Fourth, he argues that the verb “to meet” in verse 31 implies that Jephthah had in mind meeting a person and not an animal. This may very well be correct because he was expecting to sacrifice a servant in his house instead of his daughter. But it only accentuates how rash and tragic his vow was.
Fifth, he argues that the term “burnt offering” is being used symbolically, not literally. The problem here is that olah is always used in the Hebrew Bible to refer to a literal burnt offering. In addition, if this was only a symbolic offering of his daughter to serve the Lord, then why is he so devastated by her coming through the front door? Why would he tear his clothes if she was going to have the honor of serving the Lord in the temple? Why would the daughters of Israel weep year after year for her if this was merely serving the Lord in the temple? Wouldn’t it be a blessing rather than something to weep over continually? Why would she and her friends weep for two whole months as if they would never see each other again? After Jephthah fulfilled his vow, the daughters of Israel continued to mourn for her for four whole days out of every year which assumes she is no longer present with them. Why don’t they do this for the other women who serve at the temple?
Sixth, he argues that child sacrifice was forbidden by God. Of course, that is exactly the point. Jephthah made a rash vow and never should have gone through with it. Van Pelt argues instead that the vow was fulfilled by giving his daughter to the temple to serve God as a perpetual virgin. But Van Pelt is anachronistically reading back into the text the concept of a vow of perpetual virginity from Roman Catholicism which is an evolution of the pagan tradition of having vestal virgins who serve at their temples. The Old Testament knows nothing of vestal virgins or vows of perpetual virginity. The texts Van Pelt cites of women serving at the temple do not prove that these women were all virgins, not married, or would remain unmarried for the rest of their life. Some of these women could have been married to men in the tribe of Levi, older women who already had grown children, women who were infertile, or who were not married yet. To assume that those who were not married would remain unmarried for the rest of their life must be read into the text. What if the father of one of these young women finds a husband for her?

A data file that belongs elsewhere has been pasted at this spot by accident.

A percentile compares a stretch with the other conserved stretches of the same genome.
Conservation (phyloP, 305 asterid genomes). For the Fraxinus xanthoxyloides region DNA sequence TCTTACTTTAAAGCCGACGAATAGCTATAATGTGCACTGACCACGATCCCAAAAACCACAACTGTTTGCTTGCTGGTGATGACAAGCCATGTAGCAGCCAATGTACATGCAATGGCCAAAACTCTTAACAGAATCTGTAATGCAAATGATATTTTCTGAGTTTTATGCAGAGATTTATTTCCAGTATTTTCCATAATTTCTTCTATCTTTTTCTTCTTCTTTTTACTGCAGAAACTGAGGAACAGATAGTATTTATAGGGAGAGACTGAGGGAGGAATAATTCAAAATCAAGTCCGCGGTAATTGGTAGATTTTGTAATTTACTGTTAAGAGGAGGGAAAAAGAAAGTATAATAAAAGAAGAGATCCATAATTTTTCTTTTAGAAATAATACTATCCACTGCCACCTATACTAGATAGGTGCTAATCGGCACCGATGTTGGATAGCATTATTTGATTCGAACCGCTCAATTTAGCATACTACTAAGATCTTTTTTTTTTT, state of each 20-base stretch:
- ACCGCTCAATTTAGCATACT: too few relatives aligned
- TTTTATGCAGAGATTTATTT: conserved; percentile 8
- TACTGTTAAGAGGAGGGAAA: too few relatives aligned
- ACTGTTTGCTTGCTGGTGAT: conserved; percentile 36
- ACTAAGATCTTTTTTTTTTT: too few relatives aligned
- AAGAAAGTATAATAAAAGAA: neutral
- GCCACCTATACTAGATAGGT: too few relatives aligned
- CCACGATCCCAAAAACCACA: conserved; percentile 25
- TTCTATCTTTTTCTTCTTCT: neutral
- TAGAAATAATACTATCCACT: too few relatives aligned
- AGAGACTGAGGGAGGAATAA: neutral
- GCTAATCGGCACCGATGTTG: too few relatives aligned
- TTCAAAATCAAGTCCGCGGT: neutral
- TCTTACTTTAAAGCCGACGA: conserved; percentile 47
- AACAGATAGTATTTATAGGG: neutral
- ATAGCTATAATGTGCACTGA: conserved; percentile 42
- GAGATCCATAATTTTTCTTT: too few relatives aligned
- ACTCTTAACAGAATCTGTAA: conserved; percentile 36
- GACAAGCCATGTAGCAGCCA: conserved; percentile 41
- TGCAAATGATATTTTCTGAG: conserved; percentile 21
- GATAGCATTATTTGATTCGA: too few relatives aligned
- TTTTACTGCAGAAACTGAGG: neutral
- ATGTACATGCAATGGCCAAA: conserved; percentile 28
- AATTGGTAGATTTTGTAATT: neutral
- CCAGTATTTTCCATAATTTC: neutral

The book of Judges points us to our need for a savior who is without sin and never makes rash vows or kills innocent human beings in violation of Deuteronomy 18:10. We need a savior who offered up himself as a sacrifice for our rash vows. In this sense, Jephthah’s daughter is a type of Christ who submitted herself to her father’s will to be sacrificed for his sin of making a rash vow as Christ submitted himself to his Father’s will to be sacrificed for our sins. The difference is that while Jephthah was a sinful father, our heavenly Father is perfect and always has the best interests of his children in mind.